Good to note. :)
 

BattleGnome

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The whole point of this narrative is if you should decide to try your peanut butter soap again, use a natural brand with only peanuts and salt and put it in your food processor until it is the consistency of honey.

Thank you for the advice. The brand I found just has peanuts in the ingredient list so I can even control the effects of salt (if it matters for this experiment).

Using the math advice from my superfatting thread: a 27% superfatting calculation on soap all by weight of the peanut butter should give me a 0% superfat based on the oil amount in peanu butter. At least that's the plan when I next have the chance to soap.
 

briggs49

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I accidentally made a very peanut-buttery soap once. I had some toasted sesame oil lying around and used it with a bit of coconut oil.

BAM!

The most peanut butter smelling soap ever! I am sure with some messing around it could make a fun soap.
 

earlene

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I accidentally made a very peanut-buttery soap once. I had some toasted sesame oil lying around and used it with a bit of coconut oil.

BAM!

The most peanut butter smelling soap ever! I am sure with some messing around it could make a fun soap.

I love my 100% toasted sesame oil soap. The color, the natural aroma of it, although to me it just smelled like toasted sesame seeds. :) And it lathers really well, too which seems to contradict the numbers in SoapCalc. I made it when I ran a single oil soaps test on every oil I had in my kitchen. I actually have not used the regular sesame oil for soap making, so I don't know if I would like it as well. (I don't have any.)
 

BattleGnome

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Possible Peanuty Goodness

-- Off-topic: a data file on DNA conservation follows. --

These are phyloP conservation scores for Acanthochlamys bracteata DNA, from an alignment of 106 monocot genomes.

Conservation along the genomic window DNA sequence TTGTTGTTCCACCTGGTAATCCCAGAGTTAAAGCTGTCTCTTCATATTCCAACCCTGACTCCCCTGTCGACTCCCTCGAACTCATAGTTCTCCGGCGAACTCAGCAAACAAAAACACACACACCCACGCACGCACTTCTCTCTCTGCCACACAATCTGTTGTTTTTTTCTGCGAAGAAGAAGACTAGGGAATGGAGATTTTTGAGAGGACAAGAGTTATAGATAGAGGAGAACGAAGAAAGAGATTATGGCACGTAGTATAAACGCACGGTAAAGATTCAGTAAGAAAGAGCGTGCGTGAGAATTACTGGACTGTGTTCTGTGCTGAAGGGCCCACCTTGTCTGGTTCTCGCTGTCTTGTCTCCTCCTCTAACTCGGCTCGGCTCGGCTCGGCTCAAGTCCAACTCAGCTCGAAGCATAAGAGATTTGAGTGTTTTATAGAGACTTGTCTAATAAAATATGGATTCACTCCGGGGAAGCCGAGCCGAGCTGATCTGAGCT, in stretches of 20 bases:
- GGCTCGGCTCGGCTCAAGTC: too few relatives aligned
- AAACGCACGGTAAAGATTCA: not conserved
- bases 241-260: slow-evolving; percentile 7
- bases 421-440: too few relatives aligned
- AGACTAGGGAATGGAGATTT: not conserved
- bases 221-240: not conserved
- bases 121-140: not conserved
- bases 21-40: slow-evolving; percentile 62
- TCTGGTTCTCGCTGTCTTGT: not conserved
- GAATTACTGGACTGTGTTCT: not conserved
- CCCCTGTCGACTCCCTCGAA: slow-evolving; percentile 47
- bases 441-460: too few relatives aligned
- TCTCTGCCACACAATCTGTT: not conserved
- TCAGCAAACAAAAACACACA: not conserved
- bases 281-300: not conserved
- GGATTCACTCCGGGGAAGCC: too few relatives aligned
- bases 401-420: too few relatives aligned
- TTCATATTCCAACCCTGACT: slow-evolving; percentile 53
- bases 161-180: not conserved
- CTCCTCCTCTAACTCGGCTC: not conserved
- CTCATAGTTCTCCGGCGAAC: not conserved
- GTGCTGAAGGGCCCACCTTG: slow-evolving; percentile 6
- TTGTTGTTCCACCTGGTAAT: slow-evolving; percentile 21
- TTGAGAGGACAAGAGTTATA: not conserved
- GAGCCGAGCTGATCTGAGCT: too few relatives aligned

The top/whitish one is 100% peanut oil with a 5% SF
The middle one is 26% SF peanut butter. I estimate actual SF will be 0 or -1%
The bottom one is 40% SF peanut butter. Approximating 15% SF on that one.

As I was weighing out everything I realized that I could do the math to approximate the % of peanut oil in the peanut butter then use that as my oil weight. It felt like extra math so I used peanut butter weight with the assumed 26% solids (taken from dividing fat calories into calories).

Editing because I forgot to mention:
The peanut oil was obviously a normal soap batter, I had a med-thick trace before pouring. (Had approx an ounce or two in a separate mold)
The 26% SF was extremely crumbly cookie dough. It held its shape but almost looked more like a crumble topping for cobbler. (A ping pong ball sized amount ended up plopped on top of the remainder of the peanut oil batter)
The 40% SF was spot on for cookie dough. (No left over to add to the separate mold)

All soaps had a 30% lye concentration
 
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Obsidian

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I've made 100% peanut oil soap before, expect it to take a few days before you can unmold. I think mine was 3 or 4 days in the mold and it was still a little soft. Made a really nice soap though, I quite like peanut oil.
 
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Ditto on the refined peanut oil. A friend of mine is allergic to peanuts, but is able to eat foods that were fried in refined peanut oil without any problems whatsoever. I'm not saying it will be the same benign outcome for everyone with peanut allergies (you'll definitely want to check with your doctor first), but using the refined oil works out for her without causing any issues.


IrishLass :)


This is not true for some people. I have a friend who has to be very very particular about nut allergies including the cooking oil. It is terrifying watching her reactions if she accidentally ingests some.

OP is that a metal mold you are using for your soap?